Won't be going to GN, for some reason I fantasize about driving the car there but it's just not ready.  I can't afford a crew cab dually & trailer, so if the car is to attend, it will have to be driven.  Seems like since I've been an owner, the GNs are on the north coast, the right coast and now, the left coast.  I'm in the middle, so to speak.

As said before, I'm still sorting it out.

chris.
1970 Deville Convertible  MTS 507
Dallas, Texas

Offline Scot Minesinger

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Re: Persistant Oil leak 500 motor. How do I find the source?
« Reply #12 on: March 20, 2016, 09:12:48 PM »
Welcome.  If you see one my cars rolling out of a trailer it has been stolen, please call the police.  When I pour myself a well earned drink on Friday after work, it is not placed in a glass case to admire, I drink it.  And so I drive all my cars.  Need a truck for work, but have not nor will I ever price a trailer that will swallow a Cadillac that the truck could tow.  Get your car ready for GN2017 in DC.  I'm helping a lot with that, as it is just 30 minutes from my house.
Fairfax Station, VA  22039 (Washington DC Sub)
1970 Cadillac DeVille Convertible
1970 Cadillac Sedan DeVille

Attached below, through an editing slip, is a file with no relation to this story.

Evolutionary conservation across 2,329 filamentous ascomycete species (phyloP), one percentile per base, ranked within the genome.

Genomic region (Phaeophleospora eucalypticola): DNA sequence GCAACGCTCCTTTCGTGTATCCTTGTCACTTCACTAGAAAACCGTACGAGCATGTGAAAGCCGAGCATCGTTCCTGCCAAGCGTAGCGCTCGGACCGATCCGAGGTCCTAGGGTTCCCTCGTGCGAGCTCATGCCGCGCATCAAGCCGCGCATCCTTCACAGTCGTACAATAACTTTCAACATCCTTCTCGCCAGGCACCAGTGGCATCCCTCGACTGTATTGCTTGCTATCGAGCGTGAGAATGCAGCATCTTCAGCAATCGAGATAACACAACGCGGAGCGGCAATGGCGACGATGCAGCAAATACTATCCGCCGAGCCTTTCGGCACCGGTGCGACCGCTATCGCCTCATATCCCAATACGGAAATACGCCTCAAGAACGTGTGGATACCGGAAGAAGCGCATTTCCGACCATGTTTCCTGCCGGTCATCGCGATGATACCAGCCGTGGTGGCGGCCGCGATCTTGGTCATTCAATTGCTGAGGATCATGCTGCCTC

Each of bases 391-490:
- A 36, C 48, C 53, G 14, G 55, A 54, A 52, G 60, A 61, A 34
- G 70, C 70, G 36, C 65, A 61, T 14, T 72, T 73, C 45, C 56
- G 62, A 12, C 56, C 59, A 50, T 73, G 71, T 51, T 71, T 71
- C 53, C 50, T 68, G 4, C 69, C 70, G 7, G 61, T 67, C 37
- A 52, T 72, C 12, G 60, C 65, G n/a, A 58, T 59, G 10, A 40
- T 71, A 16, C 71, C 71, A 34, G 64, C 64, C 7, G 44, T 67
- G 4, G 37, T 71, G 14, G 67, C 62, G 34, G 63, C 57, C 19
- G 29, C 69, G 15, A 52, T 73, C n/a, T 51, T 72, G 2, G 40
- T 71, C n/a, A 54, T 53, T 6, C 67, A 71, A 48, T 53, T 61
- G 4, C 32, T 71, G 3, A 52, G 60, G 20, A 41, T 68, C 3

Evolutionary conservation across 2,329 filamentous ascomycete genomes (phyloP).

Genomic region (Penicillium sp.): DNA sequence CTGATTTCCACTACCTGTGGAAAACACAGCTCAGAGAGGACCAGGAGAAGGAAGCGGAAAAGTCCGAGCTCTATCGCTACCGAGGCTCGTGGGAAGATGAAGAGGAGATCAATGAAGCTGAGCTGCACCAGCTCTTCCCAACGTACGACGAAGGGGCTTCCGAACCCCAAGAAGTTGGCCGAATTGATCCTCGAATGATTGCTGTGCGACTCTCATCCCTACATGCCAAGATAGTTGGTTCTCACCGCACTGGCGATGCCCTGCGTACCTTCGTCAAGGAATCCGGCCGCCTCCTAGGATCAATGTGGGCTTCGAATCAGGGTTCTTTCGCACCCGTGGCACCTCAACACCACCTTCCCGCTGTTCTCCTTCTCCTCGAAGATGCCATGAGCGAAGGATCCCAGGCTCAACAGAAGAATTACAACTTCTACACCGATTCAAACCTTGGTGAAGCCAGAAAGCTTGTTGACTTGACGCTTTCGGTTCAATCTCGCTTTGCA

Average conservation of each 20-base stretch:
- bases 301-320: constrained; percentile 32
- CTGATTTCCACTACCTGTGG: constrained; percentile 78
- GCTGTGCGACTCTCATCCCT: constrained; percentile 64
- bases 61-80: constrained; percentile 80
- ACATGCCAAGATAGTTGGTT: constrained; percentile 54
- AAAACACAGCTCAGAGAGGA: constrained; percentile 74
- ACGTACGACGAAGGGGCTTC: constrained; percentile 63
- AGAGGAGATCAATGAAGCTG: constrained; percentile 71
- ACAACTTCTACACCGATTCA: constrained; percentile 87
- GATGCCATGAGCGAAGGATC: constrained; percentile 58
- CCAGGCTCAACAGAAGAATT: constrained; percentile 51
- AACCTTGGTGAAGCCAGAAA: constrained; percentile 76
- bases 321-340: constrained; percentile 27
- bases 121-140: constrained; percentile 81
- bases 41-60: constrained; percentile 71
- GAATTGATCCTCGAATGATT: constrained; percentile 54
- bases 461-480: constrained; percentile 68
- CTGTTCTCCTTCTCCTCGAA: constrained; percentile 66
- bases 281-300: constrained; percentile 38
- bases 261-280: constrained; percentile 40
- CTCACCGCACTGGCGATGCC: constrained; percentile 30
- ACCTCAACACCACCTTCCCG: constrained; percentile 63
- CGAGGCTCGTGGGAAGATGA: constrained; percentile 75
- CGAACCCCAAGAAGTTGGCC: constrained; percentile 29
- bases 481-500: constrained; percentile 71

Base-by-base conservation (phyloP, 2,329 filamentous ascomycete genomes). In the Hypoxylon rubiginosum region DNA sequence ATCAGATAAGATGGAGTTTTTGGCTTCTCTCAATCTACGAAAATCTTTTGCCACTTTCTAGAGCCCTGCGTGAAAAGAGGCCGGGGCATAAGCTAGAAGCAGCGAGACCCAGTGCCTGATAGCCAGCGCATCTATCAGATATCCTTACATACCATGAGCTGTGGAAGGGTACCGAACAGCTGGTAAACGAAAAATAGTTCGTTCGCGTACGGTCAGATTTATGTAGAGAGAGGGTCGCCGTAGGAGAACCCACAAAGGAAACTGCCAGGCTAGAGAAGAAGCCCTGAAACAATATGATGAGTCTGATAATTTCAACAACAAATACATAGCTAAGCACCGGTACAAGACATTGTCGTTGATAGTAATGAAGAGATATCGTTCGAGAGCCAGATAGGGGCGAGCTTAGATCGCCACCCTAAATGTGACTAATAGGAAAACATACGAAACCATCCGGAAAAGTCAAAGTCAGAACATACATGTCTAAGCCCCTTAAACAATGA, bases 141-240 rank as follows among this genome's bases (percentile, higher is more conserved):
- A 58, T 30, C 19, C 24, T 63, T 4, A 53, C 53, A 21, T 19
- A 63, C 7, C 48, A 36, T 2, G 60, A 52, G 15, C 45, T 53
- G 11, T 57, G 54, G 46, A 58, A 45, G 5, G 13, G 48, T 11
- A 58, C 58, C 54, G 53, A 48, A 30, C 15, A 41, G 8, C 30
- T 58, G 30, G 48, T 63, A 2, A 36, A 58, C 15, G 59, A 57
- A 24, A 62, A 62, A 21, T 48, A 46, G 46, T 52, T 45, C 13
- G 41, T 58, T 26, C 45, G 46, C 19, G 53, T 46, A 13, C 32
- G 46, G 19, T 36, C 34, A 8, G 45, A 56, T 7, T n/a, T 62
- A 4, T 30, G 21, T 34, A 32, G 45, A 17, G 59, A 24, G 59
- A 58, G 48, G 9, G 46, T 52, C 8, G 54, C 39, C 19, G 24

1970 four door Convertible w/Cadillac Warranty

Offline chrisntam

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Re: Persistant Oil leak 500 motor. How do I find the source? - Update
« Reply #13 on: June 11, 2017, 04:21:21 PM »
Well, finally got around to doing what was suggested here.  Yes it was more than a year ago, I've been busy, life gets in the way and the issue was more of a nuisance than anything, and it kept my front crossmember from rusting.   ;)

I have to thank Dr. John T. Welch, his recommendation was spot on.

Got the product he suggested, cleaned it really, really good, puckied it up really, really good and it's been about 6 weeks and the leak has stopped.

So if any others with a 472 / 500 motor have a leak at the front of the engine and it's not the oil pump, fuel pump or crank snout seal, this is the fix for you!

I no longer have to carry cardboard with me to put under the car to keep driveways clean, nor do I worry where I park now.

 8)

One more thing off the list.
1970 Deville Convertible  MTS 507
Dallas, Texas

Offline kkkaiser

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Re: Persistant Oil leak 500 motor. How do I find the source? - Update
« Reply #14 on: June 11, 2017, 04:31:19 PM »
i did same thing,, worked for me too

30326

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Re: Persistant Oil leak 500 motor. How do I find the source? - Update
« Reply #15 on: June 12, 2017, 02:15:51 AM »
I always follow the doctors advise!    :)

Offline Dr. John T. Welch

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Re: Persistant Oil leak 500 motor. How do I find the source? - Update
« Reply #16 on: June 15, 2017, 01:48:07 PM »
Chris,

Glad to know that things worked out well for you.

John
John T. Welch
 CLC   24277